dariaphoebe: (redhead)
We paused for a moment as our bus dropped the poles that had given us power as we moved quietly underground, and the diesel engine started. The operator opened the doors while doing so, and I was momentarily whisked from my train of thought. The cool breeze! The scenery! The lovely scent of the trees outside! I sighed softly, sad to be leaving. I looked at the water to my left, knowing we'd shortly turn into the tunnel that would connect under the harbor through to the airport, and my impending flight to the other coast.

Ocean to ocean, it would be. I recalled again the conversation from the previous day. As I sat in a coffeeshop, I closed my laptop on my work for a bit and made a call. With his greeting, it was evident he knew who was calling. I wished him a happy Father's Day, and we proceeded to gab for a bit. Knowing I'd be at the other ocean soon, I said as much. He then recounted a story I'd forgotten.

New Jersey, he said. He'd been cast into the ocean and told that it was time to swim.

I remembered my own childhood: too many years of swimming lessons in the local high school's pool. I passed, after a while, but a placid pool is hardly a match for anything you'd find in the world. Regardless, I hadn't drowned in the intervening years. That was something, at least.

We learn the lessons of the generation before us, what we feel they might have done better, and hopefully carry it forward. At least, that's our hope. It seems rather unlikely I've have an opportunity to do better at passing on water skills, or anything else. But I'm still going to observe, remember, and learn.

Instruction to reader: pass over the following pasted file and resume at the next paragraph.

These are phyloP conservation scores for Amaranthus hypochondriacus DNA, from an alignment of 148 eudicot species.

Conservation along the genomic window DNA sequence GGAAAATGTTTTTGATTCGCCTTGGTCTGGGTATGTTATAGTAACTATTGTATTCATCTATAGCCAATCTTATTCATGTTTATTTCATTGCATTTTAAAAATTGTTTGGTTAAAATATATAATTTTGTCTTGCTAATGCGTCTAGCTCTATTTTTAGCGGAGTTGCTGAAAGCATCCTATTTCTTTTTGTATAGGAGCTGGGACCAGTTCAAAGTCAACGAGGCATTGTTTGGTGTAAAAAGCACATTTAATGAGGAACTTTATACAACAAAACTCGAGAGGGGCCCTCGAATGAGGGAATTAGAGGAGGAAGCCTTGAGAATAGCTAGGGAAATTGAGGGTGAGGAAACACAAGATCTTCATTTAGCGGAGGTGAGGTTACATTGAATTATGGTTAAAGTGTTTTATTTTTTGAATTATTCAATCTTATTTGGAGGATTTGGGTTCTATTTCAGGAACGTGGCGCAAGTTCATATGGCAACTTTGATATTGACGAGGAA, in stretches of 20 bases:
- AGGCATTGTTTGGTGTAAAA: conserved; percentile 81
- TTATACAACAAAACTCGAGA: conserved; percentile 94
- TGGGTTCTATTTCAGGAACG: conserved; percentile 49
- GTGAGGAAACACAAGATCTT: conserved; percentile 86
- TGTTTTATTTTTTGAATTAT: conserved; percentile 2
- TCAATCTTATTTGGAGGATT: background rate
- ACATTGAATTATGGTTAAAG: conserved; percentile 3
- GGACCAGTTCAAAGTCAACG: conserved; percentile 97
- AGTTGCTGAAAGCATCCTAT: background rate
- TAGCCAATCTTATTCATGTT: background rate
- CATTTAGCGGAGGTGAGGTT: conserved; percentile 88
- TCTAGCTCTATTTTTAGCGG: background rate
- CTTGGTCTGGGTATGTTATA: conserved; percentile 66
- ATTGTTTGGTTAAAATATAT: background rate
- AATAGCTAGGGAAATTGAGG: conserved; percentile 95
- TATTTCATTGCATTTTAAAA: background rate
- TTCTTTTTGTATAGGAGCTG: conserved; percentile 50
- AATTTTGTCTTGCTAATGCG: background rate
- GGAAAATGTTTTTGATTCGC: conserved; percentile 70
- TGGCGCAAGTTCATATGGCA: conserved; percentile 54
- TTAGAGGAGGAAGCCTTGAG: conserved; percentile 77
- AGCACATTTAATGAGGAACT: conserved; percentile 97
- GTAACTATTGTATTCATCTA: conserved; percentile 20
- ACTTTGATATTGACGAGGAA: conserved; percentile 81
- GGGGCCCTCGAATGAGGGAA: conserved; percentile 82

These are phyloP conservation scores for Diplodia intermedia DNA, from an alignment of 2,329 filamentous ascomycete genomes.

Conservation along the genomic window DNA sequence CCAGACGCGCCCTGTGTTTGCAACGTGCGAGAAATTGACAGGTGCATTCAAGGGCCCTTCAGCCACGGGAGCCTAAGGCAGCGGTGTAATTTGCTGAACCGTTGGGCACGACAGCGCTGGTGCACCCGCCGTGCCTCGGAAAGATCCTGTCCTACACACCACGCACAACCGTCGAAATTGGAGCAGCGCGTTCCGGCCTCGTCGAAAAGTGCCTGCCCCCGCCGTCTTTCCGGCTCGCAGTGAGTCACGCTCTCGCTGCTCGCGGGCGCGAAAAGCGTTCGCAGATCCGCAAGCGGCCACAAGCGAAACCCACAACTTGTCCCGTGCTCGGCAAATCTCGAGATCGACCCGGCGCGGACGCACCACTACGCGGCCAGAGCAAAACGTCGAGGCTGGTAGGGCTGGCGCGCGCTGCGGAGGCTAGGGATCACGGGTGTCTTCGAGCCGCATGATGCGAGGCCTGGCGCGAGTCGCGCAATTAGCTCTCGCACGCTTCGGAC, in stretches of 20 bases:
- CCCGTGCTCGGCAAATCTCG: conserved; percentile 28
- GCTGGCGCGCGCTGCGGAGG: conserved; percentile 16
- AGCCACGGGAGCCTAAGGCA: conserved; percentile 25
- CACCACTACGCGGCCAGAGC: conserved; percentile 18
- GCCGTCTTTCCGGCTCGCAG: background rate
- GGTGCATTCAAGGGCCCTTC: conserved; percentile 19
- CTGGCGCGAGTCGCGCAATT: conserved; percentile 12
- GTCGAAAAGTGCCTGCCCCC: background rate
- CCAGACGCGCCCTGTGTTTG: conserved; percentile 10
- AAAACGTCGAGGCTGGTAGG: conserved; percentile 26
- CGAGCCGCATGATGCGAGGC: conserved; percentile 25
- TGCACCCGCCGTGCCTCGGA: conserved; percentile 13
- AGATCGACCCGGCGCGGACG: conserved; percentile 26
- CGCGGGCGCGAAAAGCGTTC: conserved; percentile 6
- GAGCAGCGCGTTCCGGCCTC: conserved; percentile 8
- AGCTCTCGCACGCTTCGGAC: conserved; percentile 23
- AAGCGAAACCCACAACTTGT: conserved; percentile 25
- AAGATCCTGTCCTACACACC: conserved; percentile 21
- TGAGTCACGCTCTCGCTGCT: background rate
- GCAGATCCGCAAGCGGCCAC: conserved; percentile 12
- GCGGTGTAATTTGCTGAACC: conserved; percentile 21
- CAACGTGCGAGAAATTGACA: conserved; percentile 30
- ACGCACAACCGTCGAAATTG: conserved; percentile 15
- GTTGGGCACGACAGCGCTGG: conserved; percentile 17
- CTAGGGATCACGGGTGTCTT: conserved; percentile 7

dariaphoebe: (redhead)
I can't even remember how we got to that point, but she pointed out that it felt like I'd been trying to one-up her. That wasn't it, but I realized it was a habit I'd fallen into when I intended to convey empathy.

As a child I felt rather detached, emotionless. It meant that often I seemed and indeed felt unsympathetic, and I've wondered to what extent that's a lingering effect. But I was not heartless; I just couldn't well understand things I hadn't experienced. Thus the rise of empathy in my life. Similar, but not the same. It felt at times like I used empathy as a substitute for my missing sympathy, though. As a kid, in an effort to show I was not a callous, unfeeling person, I let that empathy take the fore, not quite exhibitionism, but perhaps a bit overboard at times.

Now, as I experienced manifold things I could empathize with for the first time in my life, I could only wonder how often I'd failed to even convey what was offered sincerely because it had seemed instead like an expression that devalued the experiences of the person I'd offered it to.

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dariaphoebe

May 2017

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